April was a mild month of sunshine and showers in many areas of the UK. In a series from 1910, only two previous Aprils have been warmer, and the Central England Temperature series indicates that 2014 marks the third warmest beginning to a year since 1659.
Below average rainfall across a large area of England & Wales in April caused flows in many rivers to decline rapidly and fall below average, although most remained within the normal range. The exception to this is an area of groundwater-influenced catchments in central southern England that continue to register notably high flows in response to unprecedented winter rainfall.
The assessment is contained in the latest monthly hydrological summary for the UK, the most authoritative analysis of water resources status in the country. The monthly summaries are produced by the National Hydrological Monitoring Programme, operated by the Centre for Ecology & Hydrology (CEH) in conjunction with the British Geological Survey.
Near-average rainfall was registered at the national scale, but the underlying spatial variability was considerable as rainfall anomalies varied by an order of magnitude. Whilst parts of central southern England received more than 200% of the long-term average rainfall, areas of East Anglia recorded less than 20%.
Moderate river flow deficiencies have become established in areas of Yorkshire, Lincolnshire and the north-east of Scotland. Although late-April rainfall temporarily reversed the normal seasonal drying trend, soil moisture deficits continued to track near average at the national scale, with the exception of Northern Ireland which was dry in April.
Summary author, Simon Parry from the Centre for Ecology & Hydrology said, “Despite falling groundwater levels, ten Environment Agency groundwater flood alerts remained in effect at the end of April in central southern England. There were continued local impacts on property and sewerage systems, but it is unlikely that additional areas will be affected by groundwater flooding. With reservoir stocks mostly above average and the majority of groundwater levels within the normal range or higher, the water resources outlook remains healthy.”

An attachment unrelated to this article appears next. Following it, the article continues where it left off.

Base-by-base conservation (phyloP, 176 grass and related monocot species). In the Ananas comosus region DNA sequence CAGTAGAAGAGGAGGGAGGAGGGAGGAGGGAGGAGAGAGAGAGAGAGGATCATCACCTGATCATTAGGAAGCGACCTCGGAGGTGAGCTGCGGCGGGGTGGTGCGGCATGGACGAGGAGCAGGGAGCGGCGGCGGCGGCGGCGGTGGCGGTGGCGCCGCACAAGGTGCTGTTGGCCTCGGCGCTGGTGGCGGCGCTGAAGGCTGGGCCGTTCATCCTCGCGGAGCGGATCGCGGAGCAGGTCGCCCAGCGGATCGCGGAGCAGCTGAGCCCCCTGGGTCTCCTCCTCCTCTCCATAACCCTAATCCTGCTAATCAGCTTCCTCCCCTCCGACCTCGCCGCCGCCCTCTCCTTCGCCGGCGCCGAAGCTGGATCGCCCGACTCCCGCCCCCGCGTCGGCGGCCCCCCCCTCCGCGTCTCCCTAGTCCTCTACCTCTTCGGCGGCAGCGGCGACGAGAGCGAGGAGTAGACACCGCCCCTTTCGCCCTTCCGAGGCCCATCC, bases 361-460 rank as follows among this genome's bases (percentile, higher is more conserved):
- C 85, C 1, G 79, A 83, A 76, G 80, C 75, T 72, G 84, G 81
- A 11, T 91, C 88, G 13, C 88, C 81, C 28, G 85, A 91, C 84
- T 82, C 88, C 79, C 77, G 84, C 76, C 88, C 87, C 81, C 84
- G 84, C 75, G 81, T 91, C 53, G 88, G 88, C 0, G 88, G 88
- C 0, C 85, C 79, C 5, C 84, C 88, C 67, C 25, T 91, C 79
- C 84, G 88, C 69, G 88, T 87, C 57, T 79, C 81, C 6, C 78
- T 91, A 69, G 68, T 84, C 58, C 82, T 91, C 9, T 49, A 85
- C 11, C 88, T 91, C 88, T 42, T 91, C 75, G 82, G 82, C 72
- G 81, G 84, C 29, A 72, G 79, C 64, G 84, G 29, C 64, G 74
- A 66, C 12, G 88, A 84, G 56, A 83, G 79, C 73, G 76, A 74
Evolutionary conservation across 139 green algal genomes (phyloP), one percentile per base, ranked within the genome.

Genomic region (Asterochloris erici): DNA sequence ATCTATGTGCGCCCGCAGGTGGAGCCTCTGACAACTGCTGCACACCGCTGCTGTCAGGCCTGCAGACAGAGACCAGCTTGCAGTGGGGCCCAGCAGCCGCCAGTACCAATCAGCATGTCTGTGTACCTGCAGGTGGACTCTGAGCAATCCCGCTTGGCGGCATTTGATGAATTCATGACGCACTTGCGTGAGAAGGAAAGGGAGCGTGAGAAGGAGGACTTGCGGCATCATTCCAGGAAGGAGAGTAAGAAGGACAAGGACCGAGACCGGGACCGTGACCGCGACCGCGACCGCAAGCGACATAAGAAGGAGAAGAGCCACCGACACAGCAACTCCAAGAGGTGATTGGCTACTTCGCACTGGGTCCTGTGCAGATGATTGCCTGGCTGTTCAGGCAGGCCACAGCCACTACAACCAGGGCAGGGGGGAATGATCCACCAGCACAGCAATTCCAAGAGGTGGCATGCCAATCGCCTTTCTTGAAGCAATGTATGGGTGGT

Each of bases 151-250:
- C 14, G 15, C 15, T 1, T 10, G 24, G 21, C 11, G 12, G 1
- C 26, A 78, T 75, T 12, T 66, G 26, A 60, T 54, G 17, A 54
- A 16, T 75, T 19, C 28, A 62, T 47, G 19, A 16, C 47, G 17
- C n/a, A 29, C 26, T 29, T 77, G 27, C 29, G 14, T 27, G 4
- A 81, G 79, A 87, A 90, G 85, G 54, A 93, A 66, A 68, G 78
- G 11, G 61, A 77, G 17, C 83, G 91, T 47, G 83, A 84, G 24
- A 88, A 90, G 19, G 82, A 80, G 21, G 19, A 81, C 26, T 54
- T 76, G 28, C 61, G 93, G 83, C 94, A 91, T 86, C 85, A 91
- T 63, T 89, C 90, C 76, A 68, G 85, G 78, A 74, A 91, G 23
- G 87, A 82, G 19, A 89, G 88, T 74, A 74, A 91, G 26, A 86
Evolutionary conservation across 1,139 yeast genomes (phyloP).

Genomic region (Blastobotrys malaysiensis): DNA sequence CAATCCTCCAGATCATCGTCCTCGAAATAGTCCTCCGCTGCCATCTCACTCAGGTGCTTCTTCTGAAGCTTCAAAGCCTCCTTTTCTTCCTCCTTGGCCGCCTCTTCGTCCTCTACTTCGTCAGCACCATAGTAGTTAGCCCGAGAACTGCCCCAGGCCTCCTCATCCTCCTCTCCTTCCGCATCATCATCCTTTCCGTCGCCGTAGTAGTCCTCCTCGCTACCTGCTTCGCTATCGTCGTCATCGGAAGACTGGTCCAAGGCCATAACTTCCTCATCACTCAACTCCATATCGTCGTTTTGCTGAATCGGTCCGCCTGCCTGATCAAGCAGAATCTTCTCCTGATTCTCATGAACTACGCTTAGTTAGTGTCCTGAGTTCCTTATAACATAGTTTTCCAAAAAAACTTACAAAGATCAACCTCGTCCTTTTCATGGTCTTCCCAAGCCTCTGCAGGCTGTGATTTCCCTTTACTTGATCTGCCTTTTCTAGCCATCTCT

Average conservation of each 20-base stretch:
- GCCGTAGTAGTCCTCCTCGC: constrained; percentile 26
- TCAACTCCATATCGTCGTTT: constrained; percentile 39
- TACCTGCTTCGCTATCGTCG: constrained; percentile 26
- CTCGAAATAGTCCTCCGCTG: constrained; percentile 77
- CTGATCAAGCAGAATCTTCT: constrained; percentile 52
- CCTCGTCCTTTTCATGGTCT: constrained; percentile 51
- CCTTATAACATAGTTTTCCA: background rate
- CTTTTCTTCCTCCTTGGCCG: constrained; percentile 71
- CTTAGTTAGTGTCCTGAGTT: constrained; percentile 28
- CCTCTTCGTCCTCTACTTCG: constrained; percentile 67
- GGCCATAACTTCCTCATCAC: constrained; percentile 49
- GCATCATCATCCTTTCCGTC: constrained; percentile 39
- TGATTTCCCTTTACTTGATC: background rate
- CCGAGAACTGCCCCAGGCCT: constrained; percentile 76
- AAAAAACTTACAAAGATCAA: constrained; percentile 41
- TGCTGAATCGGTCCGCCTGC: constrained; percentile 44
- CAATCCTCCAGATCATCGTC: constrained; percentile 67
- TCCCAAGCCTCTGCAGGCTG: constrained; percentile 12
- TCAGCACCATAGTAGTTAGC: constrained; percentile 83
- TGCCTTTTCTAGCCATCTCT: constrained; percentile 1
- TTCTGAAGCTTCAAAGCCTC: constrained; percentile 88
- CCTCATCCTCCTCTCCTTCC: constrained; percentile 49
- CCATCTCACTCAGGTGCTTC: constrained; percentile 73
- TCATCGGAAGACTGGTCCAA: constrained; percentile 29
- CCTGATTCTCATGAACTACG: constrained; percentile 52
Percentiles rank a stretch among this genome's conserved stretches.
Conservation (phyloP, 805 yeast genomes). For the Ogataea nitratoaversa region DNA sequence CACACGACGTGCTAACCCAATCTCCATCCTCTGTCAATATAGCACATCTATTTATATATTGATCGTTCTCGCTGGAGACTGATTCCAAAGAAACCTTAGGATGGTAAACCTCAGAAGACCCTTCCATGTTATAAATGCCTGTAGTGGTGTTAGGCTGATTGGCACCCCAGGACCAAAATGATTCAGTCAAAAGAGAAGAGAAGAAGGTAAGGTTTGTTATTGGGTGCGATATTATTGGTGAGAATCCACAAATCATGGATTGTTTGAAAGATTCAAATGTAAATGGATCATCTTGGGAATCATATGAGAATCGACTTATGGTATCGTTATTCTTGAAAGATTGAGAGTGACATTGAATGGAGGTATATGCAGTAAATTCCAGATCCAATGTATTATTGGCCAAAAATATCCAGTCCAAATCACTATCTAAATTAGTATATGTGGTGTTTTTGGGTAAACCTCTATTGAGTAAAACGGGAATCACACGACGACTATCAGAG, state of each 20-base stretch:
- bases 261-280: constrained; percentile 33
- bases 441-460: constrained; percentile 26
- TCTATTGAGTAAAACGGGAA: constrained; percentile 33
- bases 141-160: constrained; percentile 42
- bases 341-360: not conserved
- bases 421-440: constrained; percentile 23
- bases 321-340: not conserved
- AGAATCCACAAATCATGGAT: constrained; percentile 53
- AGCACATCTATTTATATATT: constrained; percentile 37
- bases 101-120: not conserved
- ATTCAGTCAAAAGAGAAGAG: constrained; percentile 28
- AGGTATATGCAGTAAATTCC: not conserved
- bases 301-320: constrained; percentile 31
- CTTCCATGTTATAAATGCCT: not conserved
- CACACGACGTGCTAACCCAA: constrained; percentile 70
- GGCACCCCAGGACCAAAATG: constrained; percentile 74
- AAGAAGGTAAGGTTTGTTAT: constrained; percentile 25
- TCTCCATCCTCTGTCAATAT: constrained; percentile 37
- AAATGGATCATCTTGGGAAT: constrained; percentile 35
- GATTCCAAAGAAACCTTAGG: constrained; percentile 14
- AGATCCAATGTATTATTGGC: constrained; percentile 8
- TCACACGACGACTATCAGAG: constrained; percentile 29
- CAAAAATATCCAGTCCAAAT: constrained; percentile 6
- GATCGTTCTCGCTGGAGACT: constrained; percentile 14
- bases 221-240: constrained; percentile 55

The summary reports:
- Following the unprecedentedly wet winter of 2013/14, the last two months have been notably dry for much of the UK, particularly so in Northern Ireland and eastern parts of Great Britain.
- Accumulated river flows over March-April illustrate how quickly rivers have returned to the normal range across Northern Ireland, Wales and England (with the exception of groundwater-influenced catchments in central southern England) since the wettest winter on record.
- Despite heavy late-April rainfall across southern England, water levels in the Chalk mostly fell back towards their normal range. Conversely, levels in the Chalk in Yorkshire remain below average and are also low in Northern Ireland. An index of total storage in the Chalk aquifer indicates that, although peak levels were similar, they were much less sustained through 2013/14 than in 2000/01.
The monthly summary is a look back at hydrological events occurring in April 2014. For the latest information on flood warnings please visit the Environment Agency.
The Centre for Ecology & Hydrology jointly operates the National Hydrological Monitoring Programme (for the UK) in conjunction with the British Geological Survey. NHMP scientists produce the UK Monthly Hydrological Summary which assesses rainfall, river flows, groundwater and reservoir levels. They also operate the UK’s National River Flow archive. The NHMP also has a remit to analyse major flood and drought events in the UK and analyse long term trends in UK hydrological data. The UK Monthly Hydrological Summary is published on, or before, the tenth working day, of the following month. A Hydrological Outlook for the UK is also available.
Read the full April 2014 Hydrological Summary for the UK. [PDF, 1.84MB]
Details of the National Hydrological Monitoring Programme
Media enquiries related to the Hydrological Summaries should be directed to the CEH Press Office. Our scientists can provide explanation and analysis of historic hydrological patterns, possible future scenarios under climate change and scientific understanding of the current situation. We are not able to comment on immediate operational issues.
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Key for river flows graphic: